{5} I suspect that the republican party made a significant error in opposing her, because she played -- at very most -- a minor role in the issue they ranted about. Thus, it appears to many people that their opposition was based upon her being a black female.

{6} I think that John Kerry would be a decent option; more, I think that there are several democratic MA candidates who could win his seat in the Senate. Likewise, I think there are other good options for Secretary of State within the Democratic Party.

A Ring Walk

“ I count no sacrifice too great for seeing God face to face. The whole of my activity, whether it be called social, political, humanitarian, or ethical, is directed to that end. And as I know that God is found more often in the lowliest of his creatures than in the high and mighty, I am struggling to reach the status of these. I cannot do so without their service. Hence, my passion for the service of the suppressed classes. And as I cannot render this service without entering politics, I find myself in them. “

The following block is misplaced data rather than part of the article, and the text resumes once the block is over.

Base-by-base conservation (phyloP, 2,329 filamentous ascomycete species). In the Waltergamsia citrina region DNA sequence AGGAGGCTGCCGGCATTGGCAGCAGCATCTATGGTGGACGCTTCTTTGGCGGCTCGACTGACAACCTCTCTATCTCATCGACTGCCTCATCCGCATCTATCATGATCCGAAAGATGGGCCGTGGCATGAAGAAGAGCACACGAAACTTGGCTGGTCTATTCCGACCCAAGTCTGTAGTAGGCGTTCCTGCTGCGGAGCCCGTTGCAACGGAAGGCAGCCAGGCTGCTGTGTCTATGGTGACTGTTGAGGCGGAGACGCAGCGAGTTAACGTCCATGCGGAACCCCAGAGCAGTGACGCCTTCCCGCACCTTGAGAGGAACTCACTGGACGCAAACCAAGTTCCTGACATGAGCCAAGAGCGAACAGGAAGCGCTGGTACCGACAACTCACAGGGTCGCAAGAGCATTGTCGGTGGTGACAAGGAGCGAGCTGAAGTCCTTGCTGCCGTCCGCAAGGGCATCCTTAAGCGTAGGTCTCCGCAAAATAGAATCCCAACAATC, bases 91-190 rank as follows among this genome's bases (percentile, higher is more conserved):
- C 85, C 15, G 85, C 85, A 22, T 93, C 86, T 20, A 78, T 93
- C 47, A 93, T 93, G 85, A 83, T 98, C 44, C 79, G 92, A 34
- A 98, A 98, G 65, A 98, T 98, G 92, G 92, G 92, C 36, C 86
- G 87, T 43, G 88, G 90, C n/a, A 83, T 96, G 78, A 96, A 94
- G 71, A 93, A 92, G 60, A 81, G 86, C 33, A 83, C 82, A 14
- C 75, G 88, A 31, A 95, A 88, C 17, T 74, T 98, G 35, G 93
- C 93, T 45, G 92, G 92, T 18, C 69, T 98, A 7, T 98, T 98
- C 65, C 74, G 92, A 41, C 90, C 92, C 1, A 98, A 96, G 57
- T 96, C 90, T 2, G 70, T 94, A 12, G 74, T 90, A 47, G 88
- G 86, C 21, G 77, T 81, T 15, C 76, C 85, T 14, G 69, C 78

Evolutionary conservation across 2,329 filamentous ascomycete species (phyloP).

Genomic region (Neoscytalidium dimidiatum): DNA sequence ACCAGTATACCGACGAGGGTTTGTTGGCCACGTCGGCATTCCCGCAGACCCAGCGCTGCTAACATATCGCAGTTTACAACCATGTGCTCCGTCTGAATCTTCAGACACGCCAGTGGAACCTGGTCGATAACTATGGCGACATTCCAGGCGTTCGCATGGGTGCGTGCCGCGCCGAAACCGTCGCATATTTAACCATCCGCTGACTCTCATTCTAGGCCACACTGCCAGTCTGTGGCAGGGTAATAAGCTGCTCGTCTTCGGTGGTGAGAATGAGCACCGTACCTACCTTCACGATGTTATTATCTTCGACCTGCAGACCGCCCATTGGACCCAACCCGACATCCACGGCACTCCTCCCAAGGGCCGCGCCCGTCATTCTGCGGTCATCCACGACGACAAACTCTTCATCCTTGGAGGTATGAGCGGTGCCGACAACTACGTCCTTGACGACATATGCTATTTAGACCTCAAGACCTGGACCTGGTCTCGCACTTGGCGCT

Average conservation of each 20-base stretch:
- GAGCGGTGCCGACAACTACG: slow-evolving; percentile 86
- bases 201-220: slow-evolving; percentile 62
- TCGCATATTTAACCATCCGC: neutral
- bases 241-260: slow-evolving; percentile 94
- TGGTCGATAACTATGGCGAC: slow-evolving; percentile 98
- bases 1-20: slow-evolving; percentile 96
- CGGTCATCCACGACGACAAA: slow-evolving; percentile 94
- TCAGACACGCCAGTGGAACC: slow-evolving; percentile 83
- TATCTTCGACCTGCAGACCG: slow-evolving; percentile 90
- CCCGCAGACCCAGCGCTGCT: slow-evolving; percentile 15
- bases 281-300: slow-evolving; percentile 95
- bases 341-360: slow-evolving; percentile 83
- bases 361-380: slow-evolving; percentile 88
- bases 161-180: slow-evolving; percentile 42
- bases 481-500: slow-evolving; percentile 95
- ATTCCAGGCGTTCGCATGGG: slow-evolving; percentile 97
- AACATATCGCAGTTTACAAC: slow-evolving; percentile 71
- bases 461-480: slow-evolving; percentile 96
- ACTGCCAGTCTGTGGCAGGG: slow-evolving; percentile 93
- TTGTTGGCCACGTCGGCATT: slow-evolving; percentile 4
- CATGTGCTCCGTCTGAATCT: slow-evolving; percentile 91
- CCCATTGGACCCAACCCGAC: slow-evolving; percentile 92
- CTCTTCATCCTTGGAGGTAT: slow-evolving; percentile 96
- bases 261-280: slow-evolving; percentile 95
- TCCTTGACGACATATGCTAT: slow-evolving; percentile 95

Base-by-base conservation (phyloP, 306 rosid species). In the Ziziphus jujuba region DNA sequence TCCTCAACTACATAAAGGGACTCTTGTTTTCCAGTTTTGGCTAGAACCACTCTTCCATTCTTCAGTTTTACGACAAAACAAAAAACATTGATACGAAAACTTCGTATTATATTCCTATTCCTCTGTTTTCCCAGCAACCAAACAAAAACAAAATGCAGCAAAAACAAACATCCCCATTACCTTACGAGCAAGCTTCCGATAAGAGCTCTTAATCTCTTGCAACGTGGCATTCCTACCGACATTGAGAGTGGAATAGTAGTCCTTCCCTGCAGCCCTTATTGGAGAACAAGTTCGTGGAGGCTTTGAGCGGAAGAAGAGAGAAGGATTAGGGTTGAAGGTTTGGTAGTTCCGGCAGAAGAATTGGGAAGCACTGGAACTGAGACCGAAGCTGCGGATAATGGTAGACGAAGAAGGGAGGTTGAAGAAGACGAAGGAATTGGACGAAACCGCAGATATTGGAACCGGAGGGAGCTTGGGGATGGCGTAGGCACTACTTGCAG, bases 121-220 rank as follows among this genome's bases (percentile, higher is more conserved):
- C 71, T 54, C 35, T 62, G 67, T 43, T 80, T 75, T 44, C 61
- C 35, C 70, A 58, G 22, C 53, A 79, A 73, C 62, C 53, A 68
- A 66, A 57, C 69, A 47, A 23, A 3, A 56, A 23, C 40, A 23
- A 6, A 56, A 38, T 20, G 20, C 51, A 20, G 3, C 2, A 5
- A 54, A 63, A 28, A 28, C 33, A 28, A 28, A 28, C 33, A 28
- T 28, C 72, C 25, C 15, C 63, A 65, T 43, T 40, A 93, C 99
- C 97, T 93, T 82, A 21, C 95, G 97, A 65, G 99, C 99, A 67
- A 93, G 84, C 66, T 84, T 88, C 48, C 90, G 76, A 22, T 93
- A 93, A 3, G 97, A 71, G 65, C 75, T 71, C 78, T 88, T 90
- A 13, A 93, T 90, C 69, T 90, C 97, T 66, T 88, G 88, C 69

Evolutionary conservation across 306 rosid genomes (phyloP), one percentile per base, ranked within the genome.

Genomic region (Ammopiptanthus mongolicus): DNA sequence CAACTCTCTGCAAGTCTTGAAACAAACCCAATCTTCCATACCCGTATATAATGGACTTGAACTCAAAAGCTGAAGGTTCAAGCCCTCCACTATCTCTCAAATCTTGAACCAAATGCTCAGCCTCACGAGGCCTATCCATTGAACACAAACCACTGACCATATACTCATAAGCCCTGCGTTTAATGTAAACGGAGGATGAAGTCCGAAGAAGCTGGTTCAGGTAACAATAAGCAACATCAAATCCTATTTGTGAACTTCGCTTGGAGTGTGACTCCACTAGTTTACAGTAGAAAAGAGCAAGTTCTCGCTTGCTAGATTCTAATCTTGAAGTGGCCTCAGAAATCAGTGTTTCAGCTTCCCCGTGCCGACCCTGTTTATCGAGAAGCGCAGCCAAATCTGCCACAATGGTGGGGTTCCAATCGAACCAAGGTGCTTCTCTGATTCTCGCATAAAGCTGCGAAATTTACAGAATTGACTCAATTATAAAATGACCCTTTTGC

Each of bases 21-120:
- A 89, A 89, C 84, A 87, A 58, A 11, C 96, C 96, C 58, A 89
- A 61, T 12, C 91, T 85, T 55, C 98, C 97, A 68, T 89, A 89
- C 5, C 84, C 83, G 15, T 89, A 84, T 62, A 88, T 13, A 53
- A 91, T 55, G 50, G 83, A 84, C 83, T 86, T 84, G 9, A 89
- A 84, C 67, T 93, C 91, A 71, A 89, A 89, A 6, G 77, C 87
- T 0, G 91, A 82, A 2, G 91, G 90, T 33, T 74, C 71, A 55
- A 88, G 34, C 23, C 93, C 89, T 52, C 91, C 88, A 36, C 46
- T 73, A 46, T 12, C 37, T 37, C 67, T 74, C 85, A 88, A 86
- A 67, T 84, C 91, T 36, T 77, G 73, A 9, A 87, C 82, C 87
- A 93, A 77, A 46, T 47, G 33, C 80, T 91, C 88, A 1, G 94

-- Mohandas K. Gandhi


Last week, I secured the funding necessary for the epidemiological study of a village in upstate New York. Although the actual “work” is being done on a voluntary basis, this project entails extensive “material” costs. Fund-raising has always been my least favorite part of social - political activism, but this is one of the projects that I could not cover on my own.

In the past, I’ve done grant writing for a non-profit human service agency; for a historical society; and for a “neighborhood” environmental group. All told, I secured hundreds of thousands of dollars that way. That, of course, required tax-exempt status, and tons of detailed reports and documentation of where every penny would be spent. Old habits die hard: I had prepared data for the two area businessmen who agreed to fund the health study. I was pleased when they both said that they didn’t need to see the information. Although we have only recently become acquainted, they said that my word was all that they required.